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Good Shotgun for Skeet & Hunting

Discussion in 'Shotguns' started by Henry45, Dec 5, 2012.

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  1. Henry45

    Henry45 Member

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    Im in the market for a nice shotgun, that is easy to shoot skeet with but I could do a little hunting, but more just skeet. Doesn't matter what gauge. Over/under, a semi, pump???

    What would you suggest for me and my wife to really enjoy the sport?

    Thanks for info on brands, models and differences.
     
  2. Upstater

    Upstater Member

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    I like a browning gold "hunter" semi in 12 guage with a 28" bbl, it works very well for skeet and I use mine for upland game birds such as pheasants and I have never regretted bringing it.
     
  3. Birdhunter1

    Birdhunter1 Member

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    Remington 1100 20 gauge would be hard to beat. Gas gun, soft recoil, shoot it all day
     
  4. oneounceload

    oneounceload member

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    Skeet is shot with 12, 20, 28 and 410
    Hunting is done with 10, 12, 20, 28, 410
    Find where things overlap for you and go from there.
    Depending on what you are hunting - I would be looking at a 12 or a 20
     
  5. cfullgraf

    cfullgraf Member

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    Good suggestions so far.

    If you plan to reload, i would get an over/under. You will not have to grovel on the ground for the hulls at the skeet range.

    Otherwise a good gas semi-auto would work as well.
     
  6. Crunchy Frog

    Crunchy Frog Member

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    At my club the shooters are required to police their own hulls. A double makes this easy, you just catch the empties as they come out of the chambers and drop them into a pouch on your belt (or pockets on a vest).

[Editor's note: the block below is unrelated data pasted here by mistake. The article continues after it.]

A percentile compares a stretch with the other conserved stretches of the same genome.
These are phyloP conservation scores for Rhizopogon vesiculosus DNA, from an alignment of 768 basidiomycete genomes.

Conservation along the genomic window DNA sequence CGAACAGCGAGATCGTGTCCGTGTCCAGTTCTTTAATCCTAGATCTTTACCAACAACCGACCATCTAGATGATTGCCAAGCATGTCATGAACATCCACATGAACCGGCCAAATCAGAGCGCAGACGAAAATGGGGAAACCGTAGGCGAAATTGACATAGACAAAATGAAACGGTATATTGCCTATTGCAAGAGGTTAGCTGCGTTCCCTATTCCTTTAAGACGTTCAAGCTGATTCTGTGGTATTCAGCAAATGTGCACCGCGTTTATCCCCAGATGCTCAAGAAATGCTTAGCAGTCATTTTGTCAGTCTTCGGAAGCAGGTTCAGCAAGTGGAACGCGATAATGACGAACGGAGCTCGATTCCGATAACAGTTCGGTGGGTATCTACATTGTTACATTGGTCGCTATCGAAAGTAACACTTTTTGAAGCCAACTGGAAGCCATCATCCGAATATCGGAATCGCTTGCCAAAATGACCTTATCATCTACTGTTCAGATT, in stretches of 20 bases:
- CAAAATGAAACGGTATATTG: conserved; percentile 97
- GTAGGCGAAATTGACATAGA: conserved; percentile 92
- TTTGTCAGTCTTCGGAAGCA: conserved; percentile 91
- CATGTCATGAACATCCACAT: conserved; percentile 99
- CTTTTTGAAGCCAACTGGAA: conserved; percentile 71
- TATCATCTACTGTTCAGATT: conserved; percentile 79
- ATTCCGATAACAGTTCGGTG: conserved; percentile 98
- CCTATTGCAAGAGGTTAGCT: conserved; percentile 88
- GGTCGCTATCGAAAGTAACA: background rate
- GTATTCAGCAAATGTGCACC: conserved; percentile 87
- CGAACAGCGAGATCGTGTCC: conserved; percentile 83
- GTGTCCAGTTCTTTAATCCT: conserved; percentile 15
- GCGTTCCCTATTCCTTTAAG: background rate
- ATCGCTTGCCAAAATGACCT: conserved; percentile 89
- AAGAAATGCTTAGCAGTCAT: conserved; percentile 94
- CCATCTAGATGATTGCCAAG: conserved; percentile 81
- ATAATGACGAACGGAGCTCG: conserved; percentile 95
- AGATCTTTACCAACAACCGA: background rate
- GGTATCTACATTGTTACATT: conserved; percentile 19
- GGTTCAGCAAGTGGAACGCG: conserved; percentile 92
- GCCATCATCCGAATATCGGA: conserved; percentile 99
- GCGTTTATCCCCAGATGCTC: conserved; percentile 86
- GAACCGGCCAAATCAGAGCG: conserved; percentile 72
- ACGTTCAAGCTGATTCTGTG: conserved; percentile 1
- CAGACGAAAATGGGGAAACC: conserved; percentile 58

With a pump or semiauto you get 25 "touch your toes" exercises with each round of skeet!

    Of course a good quality over-under is more expensive, on average, than a good pump or semi.

    Shooting doubles (two clays thrown simultaneously) with a pump requires an extra measure of coordination. It can be done but it's easier with a semiauto.
     
  7. docskeet

    docskeet Member

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    Buy the one that "fits" you the best. If you are not familiar with gun fit, find someone who is.
     
  8. 243winxb

    243winxb Member

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    Browning O/U
     
  9. Sheepdog1968

    Sheepdog1968 Member

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    I'd lean towards the 20 gauge as your wife will appreciate the reduced recoil.

    O/U great choice for clays or hunting but not as good a choice for home defense.

    Pumps typically have better ammo capacity (more important for home defense) but require you to work a little harder for clays.

    Semi autos good for clays or hunting but may not be as reliable as a pump which becomes important for home defense. Then again, the semi auto can be operated with one hand (pumps no so much) which may be important for home defense if you need to get young kid in your arms and find yourself needing to shoot.

    Sort of becomes a rock scissor paper game if you want one firearm to do all of the above.
     
  10. BigJimP

    BigJimP Member

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    The gun I use for Skeet and for upland game birds and for Sporting Clays ...is a Browning Citori, XS Skeet model, 30" barrels, with adj comb...and you can get them in either a 12ga or a 20ga. I have both - as well as a 28ga and a .410 ( both built on the 20ga receiver ) ...so you might find a 28ga out there as well - they were special order guns in 28ga and .410 ...but I still see them out there once in a while ( there must have been a few thousand of each made over the last 10 yrs or more ) by Browning for some of the bigger dealers.

    At around 8 lbs ...depending on whether you like the 12ga or the 20ga.../ and its available in 28" barrels as well...they're solid guns.

    http://www.browning.com/products/catalog/firearms/detail.asp?fid=008B&cid=013&tid=066

    and its a gun that will fit 99.9% of the shooters out there...(so it hits where you look) ...and with the variety of shells out there these days...it's easy to find 12ga shells at 7/8 oz - if you or your wife want a little lighter recoil - although a lot of us in 12ga are shooting 1 oz of 8's for a lot of games now.

    Browning makes at least 50 models of Over Unders...and not all O/U's will fit all shooters...models like the Lightning series have a lot of drop at the comb and heel...and they may fit you - or they may not..../ their Cynergy line of guns tend to be a little lighter and frankly more like the Beretta O/U's in my opinion...vs the more traditionial Citori line of guns.
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    If you're looking for something less expensive ...there are a lot of semi-autos on the market now ...Browning Silver, a number of Beretta's, Benelli's(Inertia guns)...Benelli Super Sport is another very versatile gun - in 12ga or 20ga with 28" or 30" barrels ..
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    A pump gun is a disadvantage in Skeet....but it can be done....and my pump gun of choice is Browning BPS Hunter model with a 28" barrel.